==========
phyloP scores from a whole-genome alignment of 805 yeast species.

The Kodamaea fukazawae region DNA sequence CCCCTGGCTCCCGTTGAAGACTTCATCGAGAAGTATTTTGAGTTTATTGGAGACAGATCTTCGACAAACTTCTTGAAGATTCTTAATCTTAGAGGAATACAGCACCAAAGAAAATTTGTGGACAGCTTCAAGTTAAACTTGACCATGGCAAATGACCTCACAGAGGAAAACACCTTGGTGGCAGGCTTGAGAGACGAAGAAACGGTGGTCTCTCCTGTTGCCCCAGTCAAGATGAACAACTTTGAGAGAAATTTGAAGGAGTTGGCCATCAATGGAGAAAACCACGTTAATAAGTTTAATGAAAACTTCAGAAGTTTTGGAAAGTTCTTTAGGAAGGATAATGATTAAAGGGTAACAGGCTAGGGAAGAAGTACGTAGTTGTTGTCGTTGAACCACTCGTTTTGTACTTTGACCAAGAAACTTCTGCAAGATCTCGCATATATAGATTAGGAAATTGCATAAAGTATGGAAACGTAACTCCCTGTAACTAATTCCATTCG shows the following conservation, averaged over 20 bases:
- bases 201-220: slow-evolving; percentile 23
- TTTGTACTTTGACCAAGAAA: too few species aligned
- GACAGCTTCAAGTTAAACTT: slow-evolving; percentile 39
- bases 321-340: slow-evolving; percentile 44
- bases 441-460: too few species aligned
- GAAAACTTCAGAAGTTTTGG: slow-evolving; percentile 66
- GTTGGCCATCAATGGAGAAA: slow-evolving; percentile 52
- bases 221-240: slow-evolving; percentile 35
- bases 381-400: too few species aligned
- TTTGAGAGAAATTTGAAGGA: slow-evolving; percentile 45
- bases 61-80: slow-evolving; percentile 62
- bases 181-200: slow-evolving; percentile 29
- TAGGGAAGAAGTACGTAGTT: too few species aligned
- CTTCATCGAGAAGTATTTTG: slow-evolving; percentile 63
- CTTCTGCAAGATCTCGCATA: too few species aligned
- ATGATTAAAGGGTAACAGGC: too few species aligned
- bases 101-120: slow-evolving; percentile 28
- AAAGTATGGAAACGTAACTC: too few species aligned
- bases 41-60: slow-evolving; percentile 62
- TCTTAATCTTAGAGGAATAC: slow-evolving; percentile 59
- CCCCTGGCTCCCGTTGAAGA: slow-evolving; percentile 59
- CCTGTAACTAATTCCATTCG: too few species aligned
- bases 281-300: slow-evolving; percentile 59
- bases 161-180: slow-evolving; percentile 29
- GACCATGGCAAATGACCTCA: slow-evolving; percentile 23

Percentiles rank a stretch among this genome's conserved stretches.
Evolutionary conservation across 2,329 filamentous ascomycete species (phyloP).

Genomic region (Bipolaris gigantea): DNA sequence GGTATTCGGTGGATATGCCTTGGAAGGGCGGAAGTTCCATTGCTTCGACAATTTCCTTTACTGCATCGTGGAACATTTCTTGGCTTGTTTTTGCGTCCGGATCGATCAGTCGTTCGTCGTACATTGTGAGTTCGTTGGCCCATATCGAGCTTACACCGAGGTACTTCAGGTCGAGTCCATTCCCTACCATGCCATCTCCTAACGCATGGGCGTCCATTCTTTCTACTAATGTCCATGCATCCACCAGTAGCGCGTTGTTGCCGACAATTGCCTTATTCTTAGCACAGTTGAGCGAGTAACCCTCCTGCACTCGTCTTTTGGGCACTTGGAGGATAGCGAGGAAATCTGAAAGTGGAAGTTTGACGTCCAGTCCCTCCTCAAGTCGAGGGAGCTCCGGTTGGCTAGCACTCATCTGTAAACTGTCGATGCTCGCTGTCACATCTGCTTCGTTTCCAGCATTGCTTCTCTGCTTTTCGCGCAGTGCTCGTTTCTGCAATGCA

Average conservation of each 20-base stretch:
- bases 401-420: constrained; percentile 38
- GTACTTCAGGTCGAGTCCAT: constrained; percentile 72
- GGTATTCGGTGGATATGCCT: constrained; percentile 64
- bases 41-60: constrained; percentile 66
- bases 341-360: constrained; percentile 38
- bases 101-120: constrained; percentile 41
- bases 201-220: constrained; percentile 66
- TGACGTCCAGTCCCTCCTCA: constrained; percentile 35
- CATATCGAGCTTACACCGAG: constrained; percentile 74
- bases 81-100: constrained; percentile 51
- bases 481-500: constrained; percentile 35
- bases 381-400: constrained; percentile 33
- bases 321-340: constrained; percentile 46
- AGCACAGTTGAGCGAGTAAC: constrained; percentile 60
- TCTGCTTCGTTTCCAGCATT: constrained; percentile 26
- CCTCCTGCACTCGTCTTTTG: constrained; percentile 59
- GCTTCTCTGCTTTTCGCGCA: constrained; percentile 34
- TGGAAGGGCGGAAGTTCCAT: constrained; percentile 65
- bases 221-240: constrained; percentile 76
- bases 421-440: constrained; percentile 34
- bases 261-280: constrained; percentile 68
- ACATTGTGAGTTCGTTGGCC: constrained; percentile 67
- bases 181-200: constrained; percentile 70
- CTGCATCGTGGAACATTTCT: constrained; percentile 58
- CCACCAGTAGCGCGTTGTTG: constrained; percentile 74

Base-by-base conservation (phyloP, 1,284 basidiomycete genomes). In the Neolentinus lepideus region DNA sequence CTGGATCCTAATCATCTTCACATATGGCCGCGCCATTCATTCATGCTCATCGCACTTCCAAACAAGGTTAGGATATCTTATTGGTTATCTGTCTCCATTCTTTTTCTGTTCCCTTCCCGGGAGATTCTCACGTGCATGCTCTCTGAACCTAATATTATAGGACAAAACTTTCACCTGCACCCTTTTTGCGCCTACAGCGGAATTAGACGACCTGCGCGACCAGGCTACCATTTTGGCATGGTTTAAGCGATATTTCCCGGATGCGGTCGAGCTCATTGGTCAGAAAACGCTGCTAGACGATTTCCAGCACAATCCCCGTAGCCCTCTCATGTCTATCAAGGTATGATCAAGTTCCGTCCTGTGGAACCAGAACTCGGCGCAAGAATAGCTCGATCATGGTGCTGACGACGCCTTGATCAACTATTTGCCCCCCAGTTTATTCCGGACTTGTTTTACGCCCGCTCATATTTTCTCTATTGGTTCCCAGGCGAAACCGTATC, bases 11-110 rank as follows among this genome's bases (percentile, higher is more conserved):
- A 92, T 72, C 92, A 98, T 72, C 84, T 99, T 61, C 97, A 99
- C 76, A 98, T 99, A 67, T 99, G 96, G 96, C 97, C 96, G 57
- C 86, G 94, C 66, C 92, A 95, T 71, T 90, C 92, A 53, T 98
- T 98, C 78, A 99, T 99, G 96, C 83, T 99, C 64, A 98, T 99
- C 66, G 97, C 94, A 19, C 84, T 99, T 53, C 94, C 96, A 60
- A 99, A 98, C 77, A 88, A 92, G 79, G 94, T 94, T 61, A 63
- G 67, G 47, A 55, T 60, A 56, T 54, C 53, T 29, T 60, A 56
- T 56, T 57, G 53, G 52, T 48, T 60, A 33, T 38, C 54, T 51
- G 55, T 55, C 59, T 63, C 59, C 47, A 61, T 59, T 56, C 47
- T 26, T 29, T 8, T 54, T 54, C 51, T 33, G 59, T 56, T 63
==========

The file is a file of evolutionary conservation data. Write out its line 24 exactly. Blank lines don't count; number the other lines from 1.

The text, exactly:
- CCTGTAACTAATTCCATTCG: too few species aligned